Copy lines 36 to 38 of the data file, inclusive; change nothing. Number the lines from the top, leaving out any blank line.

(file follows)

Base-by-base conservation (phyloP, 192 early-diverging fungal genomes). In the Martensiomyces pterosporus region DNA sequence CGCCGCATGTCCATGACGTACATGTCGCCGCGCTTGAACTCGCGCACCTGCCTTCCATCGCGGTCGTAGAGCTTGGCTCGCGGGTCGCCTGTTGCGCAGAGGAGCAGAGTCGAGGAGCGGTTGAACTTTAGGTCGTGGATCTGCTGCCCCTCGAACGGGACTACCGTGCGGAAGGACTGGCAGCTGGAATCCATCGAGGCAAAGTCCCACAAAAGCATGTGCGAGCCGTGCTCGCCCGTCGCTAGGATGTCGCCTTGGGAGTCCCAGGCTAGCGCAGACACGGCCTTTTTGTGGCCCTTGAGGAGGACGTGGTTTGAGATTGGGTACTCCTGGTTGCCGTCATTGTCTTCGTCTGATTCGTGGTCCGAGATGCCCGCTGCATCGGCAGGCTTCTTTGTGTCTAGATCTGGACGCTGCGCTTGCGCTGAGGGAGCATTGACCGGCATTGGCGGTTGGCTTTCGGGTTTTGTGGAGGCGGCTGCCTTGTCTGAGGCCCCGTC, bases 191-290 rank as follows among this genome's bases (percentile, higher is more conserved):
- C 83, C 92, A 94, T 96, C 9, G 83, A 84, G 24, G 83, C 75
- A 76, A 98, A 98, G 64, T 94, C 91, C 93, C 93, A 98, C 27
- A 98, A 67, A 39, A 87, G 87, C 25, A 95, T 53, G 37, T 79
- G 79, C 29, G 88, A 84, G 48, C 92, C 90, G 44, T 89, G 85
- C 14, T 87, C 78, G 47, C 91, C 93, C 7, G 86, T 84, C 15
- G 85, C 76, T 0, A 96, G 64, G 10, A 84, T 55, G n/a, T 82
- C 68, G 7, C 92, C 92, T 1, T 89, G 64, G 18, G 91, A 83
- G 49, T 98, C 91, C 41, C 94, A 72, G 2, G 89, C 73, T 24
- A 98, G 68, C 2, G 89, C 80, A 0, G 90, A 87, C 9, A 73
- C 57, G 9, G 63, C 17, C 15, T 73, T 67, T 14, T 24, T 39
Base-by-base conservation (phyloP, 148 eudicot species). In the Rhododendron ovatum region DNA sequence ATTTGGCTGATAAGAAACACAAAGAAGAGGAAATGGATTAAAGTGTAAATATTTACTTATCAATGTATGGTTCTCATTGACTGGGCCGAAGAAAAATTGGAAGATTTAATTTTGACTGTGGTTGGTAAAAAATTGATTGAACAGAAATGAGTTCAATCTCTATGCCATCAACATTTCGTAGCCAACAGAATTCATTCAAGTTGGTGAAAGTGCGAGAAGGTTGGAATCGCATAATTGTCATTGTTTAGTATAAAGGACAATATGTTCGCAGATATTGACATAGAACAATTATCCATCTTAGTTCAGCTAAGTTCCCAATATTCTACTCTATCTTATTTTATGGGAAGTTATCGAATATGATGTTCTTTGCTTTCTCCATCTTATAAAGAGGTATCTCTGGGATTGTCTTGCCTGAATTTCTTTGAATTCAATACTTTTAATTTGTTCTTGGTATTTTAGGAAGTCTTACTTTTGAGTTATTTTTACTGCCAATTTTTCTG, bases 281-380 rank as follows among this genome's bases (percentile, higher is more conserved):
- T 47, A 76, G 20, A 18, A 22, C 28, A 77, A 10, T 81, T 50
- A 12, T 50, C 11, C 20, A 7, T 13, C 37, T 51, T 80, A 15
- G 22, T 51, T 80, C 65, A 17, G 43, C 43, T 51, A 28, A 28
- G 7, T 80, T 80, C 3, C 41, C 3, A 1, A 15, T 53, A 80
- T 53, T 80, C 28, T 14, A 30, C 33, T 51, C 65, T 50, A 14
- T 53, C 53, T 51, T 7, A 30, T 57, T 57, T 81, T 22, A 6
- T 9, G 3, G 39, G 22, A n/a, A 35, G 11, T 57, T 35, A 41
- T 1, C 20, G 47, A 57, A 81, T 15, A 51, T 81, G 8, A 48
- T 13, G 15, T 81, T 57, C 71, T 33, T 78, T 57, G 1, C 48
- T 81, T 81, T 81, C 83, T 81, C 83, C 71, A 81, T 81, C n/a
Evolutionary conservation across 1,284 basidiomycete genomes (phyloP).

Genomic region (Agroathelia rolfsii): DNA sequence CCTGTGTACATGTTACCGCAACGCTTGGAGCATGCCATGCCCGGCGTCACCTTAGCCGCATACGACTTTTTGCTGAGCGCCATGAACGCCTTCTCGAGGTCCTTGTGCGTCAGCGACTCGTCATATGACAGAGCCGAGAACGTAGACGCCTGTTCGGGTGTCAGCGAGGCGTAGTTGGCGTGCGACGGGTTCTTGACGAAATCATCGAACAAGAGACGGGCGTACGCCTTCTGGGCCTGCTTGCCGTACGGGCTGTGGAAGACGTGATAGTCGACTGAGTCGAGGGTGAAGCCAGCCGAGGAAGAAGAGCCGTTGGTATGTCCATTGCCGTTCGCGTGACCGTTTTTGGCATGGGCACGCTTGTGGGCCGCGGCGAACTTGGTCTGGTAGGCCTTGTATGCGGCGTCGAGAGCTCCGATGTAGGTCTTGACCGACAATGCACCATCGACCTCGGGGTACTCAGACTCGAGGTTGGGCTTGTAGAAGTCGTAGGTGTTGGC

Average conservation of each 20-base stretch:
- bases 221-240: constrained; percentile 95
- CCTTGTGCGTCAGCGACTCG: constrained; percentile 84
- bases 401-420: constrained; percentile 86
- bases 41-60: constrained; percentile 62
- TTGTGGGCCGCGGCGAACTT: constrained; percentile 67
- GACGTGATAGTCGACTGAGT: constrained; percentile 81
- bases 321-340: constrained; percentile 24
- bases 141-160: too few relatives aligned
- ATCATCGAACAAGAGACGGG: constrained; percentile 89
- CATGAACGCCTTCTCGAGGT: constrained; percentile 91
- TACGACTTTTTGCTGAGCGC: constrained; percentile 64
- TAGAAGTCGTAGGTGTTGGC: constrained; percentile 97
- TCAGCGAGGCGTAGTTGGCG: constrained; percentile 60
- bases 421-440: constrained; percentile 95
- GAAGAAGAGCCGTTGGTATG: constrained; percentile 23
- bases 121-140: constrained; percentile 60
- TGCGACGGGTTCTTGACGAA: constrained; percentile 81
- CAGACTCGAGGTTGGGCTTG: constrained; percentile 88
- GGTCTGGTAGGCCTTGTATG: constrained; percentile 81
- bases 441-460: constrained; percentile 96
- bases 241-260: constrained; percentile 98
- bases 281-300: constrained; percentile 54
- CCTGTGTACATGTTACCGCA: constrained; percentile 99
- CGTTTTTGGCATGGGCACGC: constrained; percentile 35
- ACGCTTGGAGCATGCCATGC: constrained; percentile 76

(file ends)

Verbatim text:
- TACGACTTTTTGCTGAGCGC: constrained; percentile 64
- TAGAAGTCGTAGGTGTTGGC: constrained; percentile 97
- TCAGCGAGGCGTAGTTGGCG: constrained; percentile 60